Samuel L. Jackson

Samuel L. Jackson has been named a presenter on the 70th Academy Awards Presentation, telecast producer Gil Cates has announced. This will be Jackson's second appearance as a presenter on the show. Jackson received an Oscar nomination for Pulp Fiction, in the Actor in a Supporting Role category. He recently starred in Eve's Bayou and Jackie Brown and will soon be seen in Sphere, The Red Violin and The Negotiator. His other credits include A Time to Kill, Die Hard with A Vengeance, The Long Kiss Goodnight, Losing Isaiah and Jungle Fever. The 70th Academy Awards Presentation will be held on Monday, March 23, 1998, at the Los Angeles Shrine Auditorium, and will be broadcast live by the ABC Television Network beginning at 6:00 p. m. (PST). Information about the 70th Annual Academy Awards can be accessed on the world wide web.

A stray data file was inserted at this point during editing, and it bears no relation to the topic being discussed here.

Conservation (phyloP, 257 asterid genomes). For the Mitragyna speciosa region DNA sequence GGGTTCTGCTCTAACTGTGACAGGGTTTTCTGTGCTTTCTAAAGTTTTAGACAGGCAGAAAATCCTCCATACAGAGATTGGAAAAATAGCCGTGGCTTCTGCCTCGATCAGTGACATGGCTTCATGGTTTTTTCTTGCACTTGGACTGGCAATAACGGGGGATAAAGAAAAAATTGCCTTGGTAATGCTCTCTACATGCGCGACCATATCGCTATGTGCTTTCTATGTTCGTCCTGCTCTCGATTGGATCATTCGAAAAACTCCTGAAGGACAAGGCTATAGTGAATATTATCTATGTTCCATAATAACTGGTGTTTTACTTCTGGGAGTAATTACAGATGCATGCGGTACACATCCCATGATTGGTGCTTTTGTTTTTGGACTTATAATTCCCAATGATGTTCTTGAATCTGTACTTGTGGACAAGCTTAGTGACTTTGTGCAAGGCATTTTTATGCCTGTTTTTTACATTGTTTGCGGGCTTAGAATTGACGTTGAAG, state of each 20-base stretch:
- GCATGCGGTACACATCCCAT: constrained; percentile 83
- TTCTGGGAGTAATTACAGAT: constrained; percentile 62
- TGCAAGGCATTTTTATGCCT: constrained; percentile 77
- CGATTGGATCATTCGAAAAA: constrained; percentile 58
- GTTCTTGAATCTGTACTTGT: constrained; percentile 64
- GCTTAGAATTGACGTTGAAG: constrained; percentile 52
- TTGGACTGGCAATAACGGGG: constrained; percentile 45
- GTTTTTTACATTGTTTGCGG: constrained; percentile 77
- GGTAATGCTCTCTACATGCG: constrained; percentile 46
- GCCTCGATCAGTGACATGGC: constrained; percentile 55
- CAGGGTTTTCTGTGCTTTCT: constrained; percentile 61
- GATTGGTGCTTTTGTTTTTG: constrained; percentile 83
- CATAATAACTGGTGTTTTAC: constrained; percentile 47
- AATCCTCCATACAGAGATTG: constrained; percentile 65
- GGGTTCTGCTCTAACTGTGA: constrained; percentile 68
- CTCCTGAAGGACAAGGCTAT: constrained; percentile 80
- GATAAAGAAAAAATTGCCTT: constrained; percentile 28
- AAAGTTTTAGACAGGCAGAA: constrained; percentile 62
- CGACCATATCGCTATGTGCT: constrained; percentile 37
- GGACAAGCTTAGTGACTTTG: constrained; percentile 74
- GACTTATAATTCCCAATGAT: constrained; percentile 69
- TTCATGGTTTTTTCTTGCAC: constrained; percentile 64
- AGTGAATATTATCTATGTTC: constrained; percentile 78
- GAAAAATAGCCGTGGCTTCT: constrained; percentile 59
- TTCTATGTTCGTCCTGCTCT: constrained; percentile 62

Someday, when the world is fair and actors are given awards for merit rather than box office receipts, Samuel L. Jackson will win an Oscar. Hopefully, he won't have long to wait. Jackson is more than a good, solid actor, who, according to Spencer Tracy's humorous opinion, should "learn lines and not bump into furniture." His talent is sui chameleon. People may not remember him in Ragtime, Mo' Better Blues, or Coming to America. Or recognize him in True Romance, Do The Right Thing, Kiss of Death, Patriot Games, or Jurassic Park. While ambiguity might bother the more traditional actor, Jackson likes it like that. For him, morphing between characters is a favorite pastime (eclipsed only perhaps by a good game of golf, when his perpetually busy schedule allows). Working steadily on the New York stage since receiving a drama degree from Atlanta's Morehouse College, Jackson had supporting roles in over a dozen films before his breakthrough in Spike Lee's 1991 Jungle Fever. Film audiences and critics alike were awed by his portrayal of the crack-addicted Gator, and the Cannes Film Festival created a "Best Supporting Actor" category to honor his work in the film. In 1994, Jackson slipped into the skin of Jules Winnfield, a Jeri-Kurled, Bible-quoting professional hit man, in Quentin Tarantino's Pulp Fiction, and his life changed. Anonymity is now harder to come by, if at all possible, no matter how many hairstyles he wears. His performance in Pulp earned him Best Supporting Actor nominations for both the Oscars and the Golden Globes, and a Best Supporting Actor Award from the British Academy of Film and Television. Also in 1994, Jackson starred in John Frankenheimer's Emmy Award-winning Against the Wall, an original HBO production. For his imperious performance as one of the few non-violent convicts in the take-over of Attica Prison, Jackson received both Cable Ace and Golden Globe nominations for Best Supporting Actor in a miniseries or TV movie. Since that film, Jackson has camouflaged himself in a series of roles, including the hard-edged attorney in Losing Isaiah, a hustling fight promoter in The Great White Hype, unwilling sidekick to Bruce Willis in Die Hard With A Vengeance and to Geena Davis in The Long Kiss Goodnight, and as the outraged father in A Time to Kill, with Sandra Bullock and Matthew McConaughey. Last year, in 187, Jackson portrayed a victim-turned-vigilante inner-city schoolteacher, perhaps his most emotionally gripping role to date, and produced as well as starred as a hot-blooded Southern doctor in Eve's Bayon. In a 1997 reunion with Quentin Tarantino, Jackson portrayed Ordell Robbie, the boastful and extremely dangerous gun smuggler, in Jackie Brown. Tarantino has reported that he wrestled with using Jackson (his first and only choice for the part), because he wondered if pleasant memories of their work together on Pulp Fiction were unduly influencing his judgment. "But," as Tarantino said, "I honestly think any director who was casting this role would give his right arm to be able to get Sam. The combination of a bad guy who projects absolute menace, but is also eloquent and intelligent - which just makes him scarier - who else could do that as well as Sam can do it?" This spring, Jackson introduces his first film of 1998, in which he stars with Dustin Hoffman and Sharon Stone in Barry Levinson's scifi thriller Sphere, based on the bestseller by Michael Crichton. On the day SMOKE caught up with him, however, he was enjoying a few days off between shooting The Negotiator, in which he co-stars opposite Kevin Spacey, and filming a few pick-up shots for Sphere. YOU SEEM TO CHANGE YOUR CHARACTERS' HAIRSTYLES MORE THAN MOST ACTRESSES DO. I always try and figure out how I want a character to look, according to what he does in the script, or from the background I've researched. The character should be someone totally separate from who I am. I make an effort to alter myself, so that when I look in a mirror, I see that character and I don't see Sam. YOUR APPEARANCE WAS THE MOST OUTRAGEOUS IN JACKIE BROWN. WHERE DID YOU GET THE IDEA FOR THAT LITTLE BEARD? I met a guy in Taiwan last year who had a mole right here on his neck [points to the left side of his neck]. He had two hairs that grew out of it and he looked gross, because the hairs were about four feet long. Apparently, he waxed them, because they didn't hang straight down; they arched off of his neck. He wore shirts that accentuated this mole and those hairs, so you could always see them against the shirt. I started thinking about Jackie Brown while I was there and said, "I can have a braid on my chin and put the little gold thing on it." I loved it. YOU THEN SHAVED YOUR HEAD FOR YOUR ROLE IN SPHERE. Last winter, I did a film called Red Violin [not yet released, where I play a 60-year-old guy. I cut the center of my hair out for that and the rest of it was white around the sides. When I finished that film I was going into Sphere about three days later, so all I could do was shave my head. It turned out that was perfect for the character. YOU HAVE A CAMEO IN THE PREQUEL TO STAR WARS. HOW MUCH CAN YOU DESCRIBE WITHOUT GETTING SUED? You know, I don't remember signing any waivers. [Smiles] But I actually don't know that much. All they gave me were the pages I was in, so I don't know what happened before or what happened after. I enjoyed working with George Lucas - I think he's a wonderful guy. DO YOU REMEMBER YOUR FIRST CIGAR? It was probably one of my grandfather's White Owls. I used to sneak those from him and his brother.